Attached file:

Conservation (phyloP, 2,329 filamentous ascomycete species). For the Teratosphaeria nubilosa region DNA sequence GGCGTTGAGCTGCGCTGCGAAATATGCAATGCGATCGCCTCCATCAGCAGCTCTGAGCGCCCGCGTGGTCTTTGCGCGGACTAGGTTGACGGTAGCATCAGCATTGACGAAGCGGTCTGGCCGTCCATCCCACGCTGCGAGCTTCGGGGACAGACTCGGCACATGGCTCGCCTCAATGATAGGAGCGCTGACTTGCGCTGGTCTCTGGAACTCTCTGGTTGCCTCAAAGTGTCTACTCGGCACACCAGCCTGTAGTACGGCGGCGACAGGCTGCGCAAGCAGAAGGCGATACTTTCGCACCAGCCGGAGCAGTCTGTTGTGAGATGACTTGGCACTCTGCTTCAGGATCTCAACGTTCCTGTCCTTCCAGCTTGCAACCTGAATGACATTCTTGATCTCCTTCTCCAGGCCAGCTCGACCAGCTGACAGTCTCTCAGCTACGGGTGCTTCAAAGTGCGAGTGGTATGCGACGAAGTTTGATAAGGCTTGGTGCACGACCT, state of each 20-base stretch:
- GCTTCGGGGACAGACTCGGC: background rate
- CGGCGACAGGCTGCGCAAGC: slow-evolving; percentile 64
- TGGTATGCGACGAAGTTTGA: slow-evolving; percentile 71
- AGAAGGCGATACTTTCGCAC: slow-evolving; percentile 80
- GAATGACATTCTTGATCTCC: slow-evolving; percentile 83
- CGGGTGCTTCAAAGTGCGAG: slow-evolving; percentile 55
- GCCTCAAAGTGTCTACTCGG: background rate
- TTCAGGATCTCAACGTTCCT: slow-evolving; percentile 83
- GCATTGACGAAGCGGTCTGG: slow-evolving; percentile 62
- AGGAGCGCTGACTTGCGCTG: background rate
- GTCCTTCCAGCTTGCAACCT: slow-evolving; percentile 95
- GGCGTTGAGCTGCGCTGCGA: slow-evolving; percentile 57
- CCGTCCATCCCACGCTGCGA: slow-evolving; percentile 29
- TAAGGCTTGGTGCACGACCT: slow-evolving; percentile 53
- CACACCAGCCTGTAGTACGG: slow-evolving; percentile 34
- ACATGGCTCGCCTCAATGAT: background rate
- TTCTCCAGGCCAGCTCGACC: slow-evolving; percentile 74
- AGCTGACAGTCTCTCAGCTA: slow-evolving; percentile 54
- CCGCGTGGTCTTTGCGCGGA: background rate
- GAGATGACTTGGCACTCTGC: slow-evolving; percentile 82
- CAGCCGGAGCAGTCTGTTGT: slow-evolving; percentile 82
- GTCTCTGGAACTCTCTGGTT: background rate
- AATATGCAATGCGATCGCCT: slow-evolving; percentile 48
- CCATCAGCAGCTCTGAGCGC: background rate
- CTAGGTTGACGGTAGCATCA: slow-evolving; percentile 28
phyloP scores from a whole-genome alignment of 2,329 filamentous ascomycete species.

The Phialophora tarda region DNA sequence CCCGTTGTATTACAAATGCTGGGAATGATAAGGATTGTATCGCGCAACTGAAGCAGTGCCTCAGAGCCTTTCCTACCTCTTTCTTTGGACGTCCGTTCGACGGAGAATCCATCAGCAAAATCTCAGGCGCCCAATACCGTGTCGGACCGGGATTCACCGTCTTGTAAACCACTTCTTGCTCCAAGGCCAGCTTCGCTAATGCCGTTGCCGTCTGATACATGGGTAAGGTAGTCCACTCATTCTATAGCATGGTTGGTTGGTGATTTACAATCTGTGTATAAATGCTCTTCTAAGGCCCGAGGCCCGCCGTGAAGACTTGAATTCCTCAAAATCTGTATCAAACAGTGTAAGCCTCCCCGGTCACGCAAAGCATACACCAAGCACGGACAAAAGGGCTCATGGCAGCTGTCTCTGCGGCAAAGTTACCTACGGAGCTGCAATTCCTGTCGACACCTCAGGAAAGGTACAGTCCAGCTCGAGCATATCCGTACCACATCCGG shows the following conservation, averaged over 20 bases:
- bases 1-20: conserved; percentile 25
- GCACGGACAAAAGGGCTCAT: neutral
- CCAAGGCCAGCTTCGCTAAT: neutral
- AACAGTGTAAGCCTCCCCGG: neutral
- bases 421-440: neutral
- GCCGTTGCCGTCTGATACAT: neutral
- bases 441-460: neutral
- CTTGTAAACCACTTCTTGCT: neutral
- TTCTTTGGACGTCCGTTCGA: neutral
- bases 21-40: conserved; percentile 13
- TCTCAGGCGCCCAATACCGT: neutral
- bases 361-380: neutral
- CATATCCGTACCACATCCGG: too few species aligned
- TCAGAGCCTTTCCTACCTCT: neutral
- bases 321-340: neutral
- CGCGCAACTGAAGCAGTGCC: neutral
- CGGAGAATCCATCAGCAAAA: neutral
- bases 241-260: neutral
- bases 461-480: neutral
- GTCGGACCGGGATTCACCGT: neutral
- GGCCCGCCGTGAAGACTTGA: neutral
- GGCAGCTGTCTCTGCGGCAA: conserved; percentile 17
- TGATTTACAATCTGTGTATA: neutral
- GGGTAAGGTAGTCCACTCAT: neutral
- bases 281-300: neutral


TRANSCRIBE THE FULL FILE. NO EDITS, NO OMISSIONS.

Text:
Conservation (phyloP, 2,329 filamentous ascomycete species). For the Teratosphaeria nubilosa region DNA sequence GGCGTTGAGCTGCGCTGCGAAATATGCAATGCGATCGCCTCCATCAGCAGCTCTGAGCGCCCGCGTGGTCTTTGCGCGGACTAGGTTGACGGTAGCATCAGCATTGACGAAGCGGTCTGGCCGTCCATCCCACGCTGCGAGCTTCGGGGACAGACTCGGCACATGGCTCGCCTCAATGATAGGAGCGCTGACTTGCGCTGGTCTCTGGAACTCTCTGGTTGCCTCAAAGTGTCTACTCGGCACACCAGCCTGTAGTACGGCGGCGACAGGCTGCGCAAGCAGAAGGCGATACTTTCGCACCAGCCGGAGCAGTCTGTTGTGAGATGACTTGGCACTCTGCTTCAGGATCTCAACGTTCCTGTCCTTCCAGCTTGCAACCTGAATGACATTCTTGATCTCCTTCTCCAGGCCAGCTCGACCAGCTGACAGTCTCTCAGCTACGGGTGCTTCAAAGTGCGAGTGGTATGCGACGAAGTTTGATAAGGCTTGGTGCACGACCT, state of each 20-base stretch:
- GCTTCGGGGACAGACTCGGC: background rate
- CGGCGACAGGCTGCGCAAGC: slow-evolving; percentile 64
- TGGTATGCGACGAAGTTTGA: slow-evolving; percentile 71
- AGAAGGCGATACTTTCGCAC: slow-evolving; percentile 80
- GAATGACATTCTTGATCTCC: slow-evolving; percentile 83
- CGGGTGCTTCAAAGTGCGAG: slow-evolving; percentile 55
- GCCTCAAAGTGTCTACTCGG: background rate
- TTCAGGATCTCAACGTTCCT: slow-evolving; percentile 83
- GCATTGACGAAGCGGTCTGG: slow-evolving; percentile 62
- AGGAGCGCTGACTTGCGCTG: background rate
- GTCCTTCCAGCTTGCAACCT: slow-evolving; percentile 95
- GGCGTTGAGCTGCGCTGCGA: slow-evolving; percentile 57
- CCGTCCATCCCACGCTGCGA: slow-evolving; percentile 29
- TAAGGCTTGGTGCACGACCT: slow-evolving; percentile 53
- CACACCAGCCTGTAGTACGG: slow-evolving; percentile 34
- ACATGGCTCGCCTCAATGAT: background rate
- TTCTCCAGGCCAGCTCGACC: slow-evolving; percentile 74
- AGCTGACAGTCTCTCAGCTA: slow-evolving; percentile 54
- CCGCGTGGTCTTTGCGCGGA: background rate
- GAGATGACTTGGCACTCTGC: slow-evolving; percentile 82
- CAGCCGGAGCAGTCTGTTGT: slow-evolving; percentile 82
- GTCTCTGGAACTCTCTGGTT: background rate
- AATATGCAATGCGATCGCCT: slow-evolving; percentile 48
- CCATCAGCAGCTCTGAGCGC: background rate
- CTAGGTTGACGGTAGCATCA: slow-evolving; percentile 28
phyloP scores from a whole-genome alignment of 2,329 filamentous ascomycete species.

The Phialophora tarda region DNA sequence CCCGTTGTATTACAAATGCTGGGAATGATAAGGATTGTATCGCGCAACTGAAGCAGTGCCTCAGAGCCTTTCCTACCTCTTTCTTTGGACGTCCGTTCGACGGAGAATCCATCAGCAAAATCTCAGGCGCCCAATACCGTGTCGGACCGGGATTCACCGTCTTGTAAACCACTTCTTGCTCCAAGGCCAGCTTCGCTAATGCCGTTGCCGTCTGATACATGGGTAAGGTAGTCCACTCATTCTATAGCATGGTTGGTTGGTGATTTACAATCTGTGTATAAATGCTCTTCTAAGGCCCGAGGCCCGCCGTGAAGACTTGAATTCCTCAAAATCTGTATCAAACAGTGTAAGCCTCCCCGGTCACGCAAAGCATACACCAAGCACGGACAAAAGGGCTCATGGCAGCTGTCTCTGCGGCAAAGTTACCTACGGAGCTGCAATTCCTGTCGACACCTCAGGAAAGGTACAGTCCAGCTCGAGCATATCCGTACCACATCCGG shows the following conservation, averaged over 20 bases:
- bases 1-20: conserved; percentile 25
- GCACGGACAAAAGGGCTCAT: neutral
- CCAAGGCCAGCTTCGCTAAT: neutral
- AACAGTGTAAGCCTCCCCGG: neutral
- bases 421-440: neutral
- GCCGTTGCCGTCTGATACAT: neutral
- bases 441-460: neutral
- CTTGTAAACCACTTCTTGCT: neutral
- TTCTTTGGACGTCCGTTCGA: neutral
- bases 21-40: conserved; percentile 13
- TCTCAGGCGCCCAATACCGT: neutral
- bases 361-380: neutral
- CATATCCGTACCACATCCGG: too few species aligned
- TCAGAGCCTTTCCTACCTCT: neutral
- bases 321-340: neutral
- CGCGCAACTGAAGCAGTGCC: neutral
- CGGAGAATCCATCAGCAAAA: neutral
- bases 241-260: neutral
- bases 461-480: neutral
- GTCGGACCGGGATTCACCGT: neutral
- GGCCCGCCGTGAAGACTTGA: neutral
- GGCAGCTGTCTCTGCGGCAA: conserved; percentile 17
- TGATTTACAATCTGTGTATA: neutral
- GGGTAAGGTAGTCCACTCAT: neutral
- bases 281-300: neutral